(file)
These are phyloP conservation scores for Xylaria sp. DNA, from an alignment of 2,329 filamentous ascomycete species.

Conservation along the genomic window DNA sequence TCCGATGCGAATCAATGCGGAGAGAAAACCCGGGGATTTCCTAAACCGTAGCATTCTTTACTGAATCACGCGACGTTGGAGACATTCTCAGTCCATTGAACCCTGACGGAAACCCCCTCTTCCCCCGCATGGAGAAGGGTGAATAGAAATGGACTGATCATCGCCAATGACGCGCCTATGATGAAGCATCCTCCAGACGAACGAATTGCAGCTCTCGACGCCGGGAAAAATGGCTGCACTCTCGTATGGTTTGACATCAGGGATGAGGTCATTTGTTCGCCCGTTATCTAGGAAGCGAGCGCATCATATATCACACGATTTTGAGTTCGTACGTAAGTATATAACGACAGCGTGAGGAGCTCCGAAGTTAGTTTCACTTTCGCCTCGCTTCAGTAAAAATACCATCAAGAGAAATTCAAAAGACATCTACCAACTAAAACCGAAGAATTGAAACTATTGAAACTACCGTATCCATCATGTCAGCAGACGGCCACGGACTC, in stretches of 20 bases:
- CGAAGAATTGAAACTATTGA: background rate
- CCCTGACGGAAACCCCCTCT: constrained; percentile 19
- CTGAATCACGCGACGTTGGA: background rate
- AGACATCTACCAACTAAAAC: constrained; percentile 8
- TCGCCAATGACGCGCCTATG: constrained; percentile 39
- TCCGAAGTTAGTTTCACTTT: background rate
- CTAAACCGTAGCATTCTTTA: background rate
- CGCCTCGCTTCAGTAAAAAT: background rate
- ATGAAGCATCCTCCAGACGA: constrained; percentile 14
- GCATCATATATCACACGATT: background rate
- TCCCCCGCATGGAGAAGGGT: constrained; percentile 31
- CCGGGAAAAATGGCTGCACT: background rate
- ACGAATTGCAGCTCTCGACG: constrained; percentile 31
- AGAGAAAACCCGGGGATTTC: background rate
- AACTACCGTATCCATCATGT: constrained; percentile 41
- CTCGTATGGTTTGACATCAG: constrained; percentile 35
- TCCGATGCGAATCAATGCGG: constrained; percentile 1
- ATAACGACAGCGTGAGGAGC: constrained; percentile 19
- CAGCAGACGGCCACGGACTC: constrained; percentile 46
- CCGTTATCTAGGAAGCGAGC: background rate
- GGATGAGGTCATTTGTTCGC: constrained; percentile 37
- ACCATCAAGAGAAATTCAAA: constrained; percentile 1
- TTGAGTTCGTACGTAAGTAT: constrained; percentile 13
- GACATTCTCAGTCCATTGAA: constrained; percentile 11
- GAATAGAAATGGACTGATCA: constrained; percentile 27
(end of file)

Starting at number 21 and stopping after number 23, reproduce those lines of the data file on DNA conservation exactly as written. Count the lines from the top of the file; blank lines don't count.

- CAGCAGACGGCCACGGACTC: constrained; percentile 46
- CCGTTATCTAGGAAGCGAGC: background rate
- GGATGAGGTCATTTGTTCGC: constrained; percentile 37